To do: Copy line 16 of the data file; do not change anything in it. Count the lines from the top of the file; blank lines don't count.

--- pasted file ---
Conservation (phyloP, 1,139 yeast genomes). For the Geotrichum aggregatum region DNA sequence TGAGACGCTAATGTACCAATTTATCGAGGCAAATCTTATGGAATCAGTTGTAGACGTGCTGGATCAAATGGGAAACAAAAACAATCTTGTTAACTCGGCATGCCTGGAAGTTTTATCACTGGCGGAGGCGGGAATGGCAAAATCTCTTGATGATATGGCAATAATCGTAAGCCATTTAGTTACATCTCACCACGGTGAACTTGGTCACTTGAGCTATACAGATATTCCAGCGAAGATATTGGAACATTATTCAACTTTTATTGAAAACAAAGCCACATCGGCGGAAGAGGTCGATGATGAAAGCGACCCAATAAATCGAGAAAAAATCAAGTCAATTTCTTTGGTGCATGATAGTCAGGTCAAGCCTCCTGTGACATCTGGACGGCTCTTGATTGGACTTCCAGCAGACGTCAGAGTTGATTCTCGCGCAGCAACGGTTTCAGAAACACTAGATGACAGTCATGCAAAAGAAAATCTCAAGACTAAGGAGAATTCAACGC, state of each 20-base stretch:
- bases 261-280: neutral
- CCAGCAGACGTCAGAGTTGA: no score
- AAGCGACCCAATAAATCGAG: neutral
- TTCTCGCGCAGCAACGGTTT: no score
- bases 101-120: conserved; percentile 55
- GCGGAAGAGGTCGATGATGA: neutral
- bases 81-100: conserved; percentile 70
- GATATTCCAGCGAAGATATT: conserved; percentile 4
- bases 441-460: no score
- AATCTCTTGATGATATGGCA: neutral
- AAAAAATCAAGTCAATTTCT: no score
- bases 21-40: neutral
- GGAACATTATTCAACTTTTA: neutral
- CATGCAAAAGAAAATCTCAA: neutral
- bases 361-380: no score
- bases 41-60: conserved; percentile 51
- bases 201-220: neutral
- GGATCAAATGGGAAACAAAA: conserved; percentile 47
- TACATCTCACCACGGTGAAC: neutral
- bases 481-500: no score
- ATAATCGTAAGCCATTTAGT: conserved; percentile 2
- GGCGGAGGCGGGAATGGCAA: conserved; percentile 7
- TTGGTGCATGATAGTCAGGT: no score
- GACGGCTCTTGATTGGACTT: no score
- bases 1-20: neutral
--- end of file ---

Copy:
- bases 361-380: no score